Published online by Cambridge University Press: 11 May 2010
Soil CO2 efflux, more commonly termed soil respiration, is considered to be the second largest flux of carbon between terrestrial ecosystems and the atmosphere. Current estimates of global soil respiration are in the range of 68–80 Pg C a−1 (Raich and Potter, 1995; Raich et al., 2002), which exceeds estimated annual rates from fossil fuel combustion by an order of magnitude (Schlesinger and Andrews, 2000; IPCC, 2007). It must be noted that these estimates of global soil CO2 efflux are based on a very limited dataset: (1) the distribution of data for biomes is biased towards forests in the Northern hemisphere; (2) a considerable proportion of the data is based on static chamber measurements, which tend to underestimate soil respiration at high flux rates (Norman et al., 1997; Chapter 2, Pumpanen et al.); (3) annual estimates are often based on simplistic relationships (generally only temperature and sometimes also soil moisture) that capture only a limited fraction of the diurnal, seasonal, annual and inter-annual variation of soil respiration and (4) the spatial variation of soil respiration is generally not well captured, both within ecosystems and across similar ecosystems at a regional scale.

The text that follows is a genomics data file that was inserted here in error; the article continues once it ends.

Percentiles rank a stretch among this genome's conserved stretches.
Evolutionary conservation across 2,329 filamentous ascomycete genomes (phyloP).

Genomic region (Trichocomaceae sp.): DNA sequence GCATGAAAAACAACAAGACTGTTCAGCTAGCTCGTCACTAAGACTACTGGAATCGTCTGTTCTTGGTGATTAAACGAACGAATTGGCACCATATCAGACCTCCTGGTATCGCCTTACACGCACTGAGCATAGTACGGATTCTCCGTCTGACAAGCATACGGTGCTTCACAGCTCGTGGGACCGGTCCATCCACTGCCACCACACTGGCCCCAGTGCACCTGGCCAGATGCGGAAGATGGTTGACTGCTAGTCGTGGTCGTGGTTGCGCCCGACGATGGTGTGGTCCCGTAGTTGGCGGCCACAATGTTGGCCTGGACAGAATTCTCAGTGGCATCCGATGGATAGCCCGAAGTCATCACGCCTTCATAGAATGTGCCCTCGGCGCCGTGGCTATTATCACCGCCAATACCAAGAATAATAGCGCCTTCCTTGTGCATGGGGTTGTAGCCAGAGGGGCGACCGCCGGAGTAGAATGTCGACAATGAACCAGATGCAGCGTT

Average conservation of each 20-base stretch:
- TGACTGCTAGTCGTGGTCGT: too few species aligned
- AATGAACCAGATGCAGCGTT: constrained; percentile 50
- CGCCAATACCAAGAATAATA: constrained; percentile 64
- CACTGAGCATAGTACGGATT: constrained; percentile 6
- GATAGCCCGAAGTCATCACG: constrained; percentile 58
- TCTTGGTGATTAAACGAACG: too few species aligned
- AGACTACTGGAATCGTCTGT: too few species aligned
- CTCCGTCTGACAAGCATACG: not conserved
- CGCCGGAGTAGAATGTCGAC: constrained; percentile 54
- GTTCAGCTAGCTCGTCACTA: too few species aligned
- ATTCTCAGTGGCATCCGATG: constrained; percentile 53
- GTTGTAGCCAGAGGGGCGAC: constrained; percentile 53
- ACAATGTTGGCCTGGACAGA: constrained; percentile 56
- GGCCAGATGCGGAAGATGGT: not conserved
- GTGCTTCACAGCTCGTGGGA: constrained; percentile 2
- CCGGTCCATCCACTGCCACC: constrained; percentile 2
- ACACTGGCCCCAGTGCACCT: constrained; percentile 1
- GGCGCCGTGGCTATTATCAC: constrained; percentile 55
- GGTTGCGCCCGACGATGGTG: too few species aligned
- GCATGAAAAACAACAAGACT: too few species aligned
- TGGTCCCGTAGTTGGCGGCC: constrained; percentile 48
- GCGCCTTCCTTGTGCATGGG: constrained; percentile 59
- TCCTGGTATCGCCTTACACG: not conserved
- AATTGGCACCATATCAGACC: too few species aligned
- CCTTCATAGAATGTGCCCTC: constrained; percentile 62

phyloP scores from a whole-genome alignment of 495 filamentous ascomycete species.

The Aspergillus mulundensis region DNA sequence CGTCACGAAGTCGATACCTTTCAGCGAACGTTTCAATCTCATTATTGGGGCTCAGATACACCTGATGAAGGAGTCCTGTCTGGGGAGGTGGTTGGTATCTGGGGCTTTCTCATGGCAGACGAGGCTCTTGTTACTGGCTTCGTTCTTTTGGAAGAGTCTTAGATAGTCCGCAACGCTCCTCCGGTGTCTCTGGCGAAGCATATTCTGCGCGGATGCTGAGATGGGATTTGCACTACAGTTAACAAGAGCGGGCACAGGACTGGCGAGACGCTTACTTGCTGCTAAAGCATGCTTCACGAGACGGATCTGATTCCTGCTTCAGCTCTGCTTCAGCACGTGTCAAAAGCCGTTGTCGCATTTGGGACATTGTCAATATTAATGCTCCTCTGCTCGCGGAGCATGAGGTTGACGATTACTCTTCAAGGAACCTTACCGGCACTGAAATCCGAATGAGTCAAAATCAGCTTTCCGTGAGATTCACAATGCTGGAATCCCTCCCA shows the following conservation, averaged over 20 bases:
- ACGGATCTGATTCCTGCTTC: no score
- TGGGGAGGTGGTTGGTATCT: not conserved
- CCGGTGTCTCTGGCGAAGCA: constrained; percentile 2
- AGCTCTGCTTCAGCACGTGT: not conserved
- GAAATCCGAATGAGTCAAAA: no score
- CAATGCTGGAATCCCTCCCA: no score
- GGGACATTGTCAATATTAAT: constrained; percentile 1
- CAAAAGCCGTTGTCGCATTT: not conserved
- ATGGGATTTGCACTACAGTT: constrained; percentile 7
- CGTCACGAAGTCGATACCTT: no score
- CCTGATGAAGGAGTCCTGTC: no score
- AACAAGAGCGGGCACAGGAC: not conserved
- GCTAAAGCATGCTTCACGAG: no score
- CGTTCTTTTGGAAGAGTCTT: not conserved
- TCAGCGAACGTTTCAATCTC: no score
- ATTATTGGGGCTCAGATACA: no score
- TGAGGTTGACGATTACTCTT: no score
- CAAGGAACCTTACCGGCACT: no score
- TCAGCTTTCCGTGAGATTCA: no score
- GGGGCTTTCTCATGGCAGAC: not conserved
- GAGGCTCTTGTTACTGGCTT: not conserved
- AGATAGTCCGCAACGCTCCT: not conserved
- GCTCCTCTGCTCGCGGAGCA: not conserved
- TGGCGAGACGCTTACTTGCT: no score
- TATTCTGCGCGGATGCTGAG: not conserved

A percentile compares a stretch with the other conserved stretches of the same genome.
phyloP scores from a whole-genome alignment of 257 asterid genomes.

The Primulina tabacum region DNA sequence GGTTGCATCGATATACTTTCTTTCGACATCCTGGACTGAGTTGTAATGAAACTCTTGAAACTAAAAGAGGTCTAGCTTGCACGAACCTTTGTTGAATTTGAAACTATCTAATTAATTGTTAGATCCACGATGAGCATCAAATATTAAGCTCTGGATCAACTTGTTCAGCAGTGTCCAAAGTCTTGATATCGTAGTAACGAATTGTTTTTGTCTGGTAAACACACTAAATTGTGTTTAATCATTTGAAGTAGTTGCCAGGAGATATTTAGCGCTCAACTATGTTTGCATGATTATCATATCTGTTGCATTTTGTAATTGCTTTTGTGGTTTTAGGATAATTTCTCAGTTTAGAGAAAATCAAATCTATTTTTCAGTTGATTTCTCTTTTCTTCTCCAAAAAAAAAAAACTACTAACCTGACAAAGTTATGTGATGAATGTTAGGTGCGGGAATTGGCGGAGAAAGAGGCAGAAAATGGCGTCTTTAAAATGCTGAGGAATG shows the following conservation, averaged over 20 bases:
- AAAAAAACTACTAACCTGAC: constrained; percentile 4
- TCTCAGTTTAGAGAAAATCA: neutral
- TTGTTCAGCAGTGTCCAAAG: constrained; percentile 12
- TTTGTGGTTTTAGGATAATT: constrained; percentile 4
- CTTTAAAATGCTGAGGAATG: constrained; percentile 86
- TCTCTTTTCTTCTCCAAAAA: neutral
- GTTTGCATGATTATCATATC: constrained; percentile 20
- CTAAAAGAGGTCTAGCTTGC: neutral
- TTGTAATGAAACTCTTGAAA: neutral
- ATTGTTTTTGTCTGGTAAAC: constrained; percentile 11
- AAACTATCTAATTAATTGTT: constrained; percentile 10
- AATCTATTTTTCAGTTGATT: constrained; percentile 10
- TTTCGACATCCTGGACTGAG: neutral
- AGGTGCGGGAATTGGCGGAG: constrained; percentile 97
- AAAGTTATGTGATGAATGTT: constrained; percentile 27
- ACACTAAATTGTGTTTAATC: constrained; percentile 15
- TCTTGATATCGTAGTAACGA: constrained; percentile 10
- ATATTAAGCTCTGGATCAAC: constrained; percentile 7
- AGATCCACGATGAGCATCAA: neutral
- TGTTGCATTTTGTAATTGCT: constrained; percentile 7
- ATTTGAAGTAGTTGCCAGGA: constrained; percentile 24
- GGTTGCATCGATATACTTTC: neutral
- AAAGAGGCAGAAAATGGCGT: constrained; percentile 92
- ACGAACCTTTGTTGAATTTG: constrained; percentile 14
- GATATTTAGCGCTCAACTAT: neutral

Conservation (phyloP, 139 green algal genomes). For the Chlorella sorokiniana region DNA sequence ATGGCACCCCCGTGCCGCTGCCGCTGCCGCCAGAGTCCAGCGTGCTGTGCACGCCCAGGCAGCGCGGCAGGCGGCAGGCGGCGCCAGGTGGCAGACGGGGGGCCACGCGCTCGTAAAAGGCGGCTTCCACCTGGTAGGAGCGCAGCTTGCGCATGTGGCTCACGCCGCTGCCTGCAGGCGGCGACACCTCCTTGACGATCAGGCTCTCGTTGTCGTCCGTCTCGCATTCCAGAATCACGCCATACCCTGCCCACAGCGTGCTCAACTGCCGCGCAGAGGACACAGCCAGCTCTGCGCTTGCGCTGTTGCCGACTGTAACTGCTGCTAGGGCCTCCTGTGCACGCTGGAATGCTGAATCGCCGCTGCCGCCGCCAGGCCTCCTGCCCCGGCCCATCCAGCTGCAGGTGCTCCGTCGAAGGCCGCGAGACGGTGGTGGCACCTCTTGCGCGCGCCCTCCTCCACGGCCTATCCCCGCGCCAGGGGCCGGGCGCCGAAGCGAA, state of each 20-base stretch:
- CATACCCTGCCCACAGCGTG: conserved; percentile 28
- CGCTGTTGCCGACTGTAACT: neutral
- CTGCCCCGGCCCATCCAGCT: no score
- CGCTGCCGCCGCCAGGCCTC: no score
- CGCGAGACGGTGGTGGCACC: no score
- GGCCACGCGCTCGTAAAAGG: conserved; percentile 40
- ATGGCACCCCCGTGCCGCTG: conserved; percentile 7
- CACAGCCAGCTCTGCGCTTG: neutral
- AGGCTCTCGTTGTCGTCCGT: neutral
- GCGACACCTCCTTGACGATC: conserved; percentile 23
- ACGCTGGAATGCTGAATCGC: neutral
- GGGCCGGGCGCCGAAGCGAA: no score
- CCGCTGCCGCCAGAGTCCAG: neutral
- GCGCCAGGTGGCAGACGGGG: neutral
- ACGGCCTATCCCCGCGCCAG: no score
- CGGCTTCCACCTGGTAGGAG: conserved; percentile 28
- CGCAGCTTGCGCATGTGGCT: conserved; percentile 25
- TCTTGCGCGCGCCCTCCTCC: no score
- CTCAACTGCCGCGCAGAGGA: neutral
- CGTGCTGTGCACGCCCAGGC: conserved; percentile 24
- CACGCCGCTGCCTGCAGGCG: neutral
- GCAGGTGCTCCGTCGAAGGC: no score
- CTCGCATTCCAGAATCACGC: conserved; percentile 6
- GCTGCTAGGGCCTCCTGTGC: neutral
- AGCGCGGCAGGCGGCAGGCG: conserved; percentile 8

A further major problem for obtaining sensible estimates of global soil CO2 efflux is related to the fact that even though an increasing amount of data is becoming available, these more recent datasets are often not easily comparable due to different methodologies and to the limited availability of ancillary parameters.